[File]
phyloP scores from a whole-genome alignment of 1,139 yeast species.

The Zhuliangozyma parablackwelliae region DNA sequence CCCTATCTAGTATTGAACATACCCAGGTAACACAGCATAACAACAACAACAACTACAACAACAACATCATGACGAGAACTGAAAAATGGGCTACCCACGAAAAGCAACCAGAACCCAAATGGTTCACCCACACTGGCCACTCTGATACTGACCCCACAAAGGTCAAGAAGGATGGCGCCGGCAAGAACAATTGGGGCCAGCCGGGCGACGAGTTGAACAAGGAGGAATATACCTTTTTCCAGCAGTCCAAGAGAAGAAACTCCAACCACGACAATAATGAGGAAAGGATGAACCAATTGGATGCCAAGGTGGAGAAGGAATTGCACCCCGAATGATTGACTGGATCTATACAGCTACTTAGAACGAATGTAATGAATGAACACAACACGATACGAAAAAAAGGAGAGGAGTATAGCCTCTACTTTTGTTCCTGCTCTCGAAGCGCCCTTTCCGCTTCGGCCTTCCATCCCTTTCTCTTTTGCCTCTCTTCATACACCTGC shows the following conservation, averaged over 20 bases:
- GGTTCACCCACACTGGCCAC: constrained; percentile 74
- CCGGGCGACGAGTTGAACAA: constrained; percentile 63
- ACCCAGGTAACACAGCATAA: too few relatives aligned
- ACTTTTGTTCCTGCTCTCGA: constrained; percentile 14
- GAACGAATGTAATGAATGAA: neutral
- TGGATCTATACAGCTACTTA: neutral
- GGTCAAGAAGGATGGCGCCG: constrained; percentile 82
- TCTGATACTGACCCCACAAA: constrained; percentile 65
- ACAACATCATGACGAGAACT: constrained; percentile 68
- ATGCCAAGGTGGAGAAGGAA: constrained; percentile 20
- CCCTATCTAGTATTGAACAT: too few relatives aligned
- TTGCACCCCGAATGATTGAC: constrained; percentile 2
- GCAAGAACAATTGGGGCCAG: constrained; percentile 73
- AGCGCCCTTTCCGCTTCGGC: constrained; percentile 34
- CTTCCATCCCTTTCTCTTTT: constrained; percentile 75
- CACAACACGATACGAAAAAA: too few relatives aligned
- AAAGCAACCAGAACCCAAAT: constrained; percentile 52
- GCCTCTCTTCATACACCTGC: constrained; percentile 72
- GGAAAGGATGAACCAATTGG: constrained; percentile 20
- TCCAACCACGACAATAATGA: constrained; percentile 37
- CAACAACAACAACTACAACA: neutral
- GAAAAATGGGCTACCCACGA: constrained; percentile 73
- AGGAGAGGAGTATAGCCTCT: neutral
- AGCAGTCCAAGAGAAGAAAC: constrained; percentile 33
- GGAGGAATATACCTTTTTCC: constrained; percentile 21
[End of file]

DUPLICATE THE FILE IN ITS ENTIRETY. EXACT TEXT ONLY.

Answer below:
phyloP scores from a whole-genome alignment of 1,139 yeast species.

The Zhuliangozyma parablackwelliae region DNA sequence CCCTATCTAGTATTGAACATACCCAGGTAACACAGCATAACAACAACAACAACTACAACAACAACATCATGACGAGAACTGAAAAATGGGCTACCCACGAAAAGCAACCAGAACCCAAATGGTTCACCCACACTGGCCACTCTGATACTGACCCCACAAAGGTCAAGAAGGATGGCGCCGGCAAGAACAATTGGGGCCAGCCGGGCGACGAGTTGAACAAGGAGGAATATACCTTTTTCCAGCAGTCCAAGAGAAGAAACTCCAACCACGACAATAATGAGGAAAGGATGAACCAATTGGATGCCAAGGTGGAGAAGGAATTGCACCCCGAATGATTGACTGGATCTATACAGCTACTTAGAACGAATGTAATGAATGAACACAACACGATACGAAAAAAAGGAGAGGAGTATAGCCTCTACTTTTGTTCCTGCTCTCGAAGCGCCCTTTCCGCTTCGGCCTTCCATCCCTTTCTCTTTTGCCTCTCTTCATACACCTGC shows the following conservation, averaged over 20 bases:
- GGTTCACCCACACTGGCCAC: constrained; percentile 74
- CCGGGCGACGAGTTGAACAA: constrained; percentile 63
- ACCCAGGTAACACAGCATAA: too few relatives aligned
- ACTTTTGTTCCTGCTCTCGA: constrained; percentile 14
- GAACGAATGTAATGAATGAA: neutral
- TGGATCTATACAGCTACTTA: neutral
- GGTCAAGAAGGATGGCGCCG: constrained; percentile 82
- TCTGATACTGACCCCACAAA: constrained; percentile 65
- ACAACATCATGACGAGAACT: constrained; percentile 68
- ATGCCAAGGTGGAGAAGGAA: constrained; percentile 20
- CCCTATCTAGTATTGAACAT: too few relatives aligned
- TTGCACCCCGAATGATTGAC: constrained; percentile 2
- GCAAGAACAATTGGGGCCAG: constrained; percentile 73
- AGCGCCCTTTCCGCTTCGGC: constrained; percentile 34
- CTTCCATCCCTTTCTCTTTT: constrained; percentile 75
- CACAACACGATACGAAAAAA: too few relatives aligned
- AAAGCAACCAGAACCCAAAT: constrained; percentile 52
- GCCTCTCTTCATACACCTGC: constrained; percentile 72
- GGAAAGGATGAACCAATTGG: constrained; percentile 20
- TCCAACCACGACAATAATGA: constrained; percentile 37
- CAACAACAACAACTACAACA: neutral
- GAAAAATGGGCTACCCACGA: constrained; percentile 73
- AGGAGAGGAGTATAGCCTCT: neutral
- AGCAGTCCAAGAGAAGAAAC: constrained; percentile 33
- GGAGGAATATACCTTTTTCC: constrained; percentile 21